Training That Works
Why Training Dogs is Important
We’ve stated in many places how important it is for a German Shepherd to be trained. The GSD is an intelligent, high-energy dog, who’s qualities must be channeled in positive directions. Behavior problems are typically aggravated by a lack of training. I’m talking about well-rounded training that promotes balance and harmony within the dog. I’ll get into some detail below.
The more domesticated the dog, the greater the need for training. Conversely, a farm dog, raised amongst other animals, and with freedom to run and roam will tend to be balanced and well-adjusted as he is. For his is a life more closely resembling his roots; one that inherently promotes physical and emotional wellbeing.
But in our urbanized society, most GSDs today are not farm dogs, and they must adapt to a life far removed from that of their ancestors. Therefore, as owners you and I have the responsibility to provide the nurture and training our dogs need in order to flourish in our shared environment. The good news is that help is available for dog owners, and if you know where to go, it can be very effective and doesn’t have to cost a lot of money.
In a moment you’ll have the opportunity to check out a training method that is making it possible for hundreds of owners to help their dogs train and adjust beautifully to their environments. But first, let’s broaden our understanding of training…
Or, go directly to meet Doggy Dan via his video intro
What Good Dog Training Should Include
There’s a lot that can be said on this topic, but I’ll limit this to a brief explanation of what well-rounded dog training should embrace:
1. Socialization. This consists of exposing your dog to a broad range of experiences. First, there should be plenty of interaction with people, dogs and other animals. Your dog will only learn healthy attitudes towards others by being exposed to them in a range of environments and circumstances. Second, socialization involves your dog experiencing a variety of sights and sounds. He should run over different surfaces, be exposed to bikes, cars, skateboards, planes and trains. He should walk over rocks and splash through water – you get the idea!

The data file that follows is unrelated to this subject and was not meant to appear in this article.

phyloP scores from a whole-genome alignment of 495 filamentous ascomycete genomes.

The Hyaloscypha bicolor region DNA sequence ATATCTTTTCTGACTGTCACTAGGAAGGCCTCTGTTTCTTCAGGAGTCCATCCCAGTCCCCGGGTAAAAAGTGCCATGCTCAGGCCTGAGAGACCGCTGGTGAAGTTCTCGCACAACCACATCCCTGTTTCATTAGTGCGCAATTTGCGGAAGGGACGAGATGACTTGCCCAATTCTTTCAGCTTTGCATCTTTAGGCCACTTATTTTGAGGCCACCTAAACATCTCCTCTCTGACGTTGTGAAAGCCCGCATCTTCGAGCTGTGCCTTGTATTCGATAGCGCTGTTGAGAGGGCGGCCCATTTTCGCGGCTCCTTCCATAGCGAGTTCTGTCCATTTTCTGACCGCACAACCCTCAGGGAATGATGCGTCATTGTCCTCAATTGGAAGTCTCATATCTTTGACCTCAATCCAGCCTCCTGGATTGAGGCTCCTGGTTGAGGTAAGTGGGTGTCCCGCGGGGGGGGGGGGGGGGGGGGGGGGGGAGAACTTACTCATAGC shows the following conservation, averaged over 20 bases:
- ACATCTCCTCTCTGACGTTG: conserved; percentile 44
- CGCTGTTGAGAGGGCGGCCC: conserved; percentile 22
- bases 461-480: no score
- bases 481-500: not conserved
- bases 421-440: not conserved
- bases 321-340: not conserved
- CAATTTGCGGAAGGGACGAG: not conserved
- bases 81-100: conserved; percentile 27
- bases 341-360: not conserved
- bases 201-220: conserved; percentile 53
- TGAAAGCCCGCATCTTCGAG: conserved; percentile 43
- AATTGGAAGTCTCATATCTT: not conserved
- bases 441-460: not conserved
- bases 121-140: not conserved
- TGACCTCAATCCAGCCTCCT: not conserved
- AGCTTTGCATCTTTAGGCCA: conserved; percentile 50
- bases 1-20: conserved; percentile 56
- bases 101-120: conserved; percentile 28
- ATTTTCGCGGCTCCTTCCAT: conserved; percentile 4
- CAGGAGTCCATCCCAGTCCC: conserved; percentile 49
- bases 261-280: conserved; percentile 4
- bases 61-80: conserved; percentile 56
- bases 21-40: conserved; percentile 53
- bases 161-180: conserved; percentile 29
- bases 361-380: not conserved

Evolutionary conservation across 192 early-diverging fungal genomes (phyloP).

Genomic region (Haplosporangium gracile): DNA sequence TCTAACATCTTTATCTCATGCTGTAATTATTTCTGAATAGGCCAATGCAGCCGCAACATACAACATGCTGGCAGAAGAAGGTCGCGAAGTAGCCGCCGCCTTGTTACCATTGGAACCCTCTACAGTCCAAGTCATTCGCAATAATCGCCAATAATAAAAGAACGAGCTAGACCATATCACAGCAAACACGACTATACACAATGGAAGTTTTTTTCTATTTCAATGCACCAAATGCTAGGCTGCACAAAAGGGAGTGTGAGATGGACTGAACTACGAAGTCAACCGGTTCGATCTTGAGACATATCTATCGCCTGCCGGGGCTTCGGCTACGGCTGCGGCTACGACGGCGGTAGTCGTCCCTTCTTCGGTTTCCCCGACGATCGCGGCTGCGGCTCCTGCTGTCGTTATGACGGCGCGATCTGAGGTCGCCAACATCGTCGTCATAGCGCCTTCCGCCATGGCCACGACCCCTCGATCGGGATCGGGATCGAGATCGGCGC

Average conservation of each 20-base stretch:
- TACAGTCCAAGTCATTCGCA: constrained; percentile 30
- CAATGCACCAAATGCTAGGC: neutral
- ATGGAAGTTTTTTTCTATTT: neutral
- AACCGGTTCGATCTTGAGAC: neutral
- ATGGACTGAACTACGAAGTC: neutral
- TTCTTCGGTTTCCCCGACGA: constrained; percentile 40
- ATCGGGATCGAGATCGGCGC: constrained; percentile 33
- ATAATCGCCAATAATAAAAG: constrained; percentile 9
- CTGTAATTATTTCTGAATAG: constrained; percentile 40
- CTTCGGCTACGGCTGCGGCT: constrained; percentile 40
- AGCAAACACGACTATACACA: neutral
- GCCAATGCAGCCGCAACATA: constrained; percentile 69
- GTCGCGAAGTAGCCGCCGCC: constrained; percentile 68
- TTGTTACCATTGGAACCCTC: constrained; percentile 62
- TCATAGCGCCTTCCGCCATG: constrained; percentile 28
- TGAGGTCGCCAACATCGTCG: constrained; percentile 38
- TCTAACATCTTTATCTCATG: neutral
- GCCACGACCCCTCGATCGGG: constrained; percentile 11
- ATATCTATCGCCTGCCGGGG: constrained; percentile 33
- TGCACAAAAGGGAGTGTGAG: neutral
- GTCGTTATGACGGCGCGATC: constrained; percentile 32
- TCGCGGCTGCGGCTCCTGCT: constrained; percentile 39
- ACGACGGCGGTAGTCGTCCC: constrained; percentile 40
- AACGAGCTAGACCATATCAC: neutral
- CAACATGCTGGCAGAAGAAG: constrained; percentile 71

2. Family relationships (order within the pack). Your dog is by nature a pack animal. Therefore, it is in his makeup to try and establish functionality and balance within the pack. He’ll do this either as pack leader, or follower. As a domesticated dog, his human family is to him his pack – it’s just the way he sees it.
The role of the pack leader calls for a calm, assertive posture backed up by corresponding actions. The follower role calls for calm submissiveness. Here then is the key to a functional home environment shared with humans and dogs: The human must assume the “pack leader” role, communicating such to the dog, in a manner that is unmistakable, and non-threatening.
This leadership role by the human is one of calm assurance, demonstrating at the same time both firmness and gentleness. There is no place for harsh or aggressive actions.
3. Obedience training. Note that I put this one in third place. That’s because the first two items are foundational. To train a dog to stay, sit, heel, walk and so on, without paying attention to the foundations is like building a house without a foundation. Eventually problems arise, and sometimes they’re serious.
My Recommendation for Dog Training
Getting a good dog training program we could offer our visitors has been on our minds for a long time. But as you can tell, we don’t take this stuff lightly. And we do take seriously the responsibility for providing the right guidance. So we held off from recommending specific services, until we could find one that did justice to the well-rounded training we’ve always believed in.
Eventually I came across a professional dog trainer and behaviorist that caught my attention, since his approach is exactly the kind of thing I’ve been advocating on German Shepherd Place from day one.
“Doggy Dan” lives in New Zealand, where he runs a busy practice, training and rehabilitating dogs. In addition, he reaches a worldwide audience through video demonstrations.
The videos take the audience right into live interactions and training sessions, providing a vivid, up-front view of Dan’s techniques. And his clear commentary on each video makes it easy to follow.
As we checked Dan’s training videos, it didn’t take long to know we’d found what we were looking for. I’ll give you a link in a moment so you can check his system out for yourself. As you’ll see – and I’m really delighted about this part of It because it makes it so easy for you and our other visitors to try! – by clicking the link below you’ll get to see Doggy Dan introducing what he does (with beautiful New Zealand scenery behind). In addition he makes a great offer so that you can try his videos for free.
I love this approach, because to me it demonstrates that Dan has plenty of confidence in the value of what he offers!
Click here to check out Doggy Dan’s Training!
Here are some testimonials from people who have been using Doggy Dan’s trainings: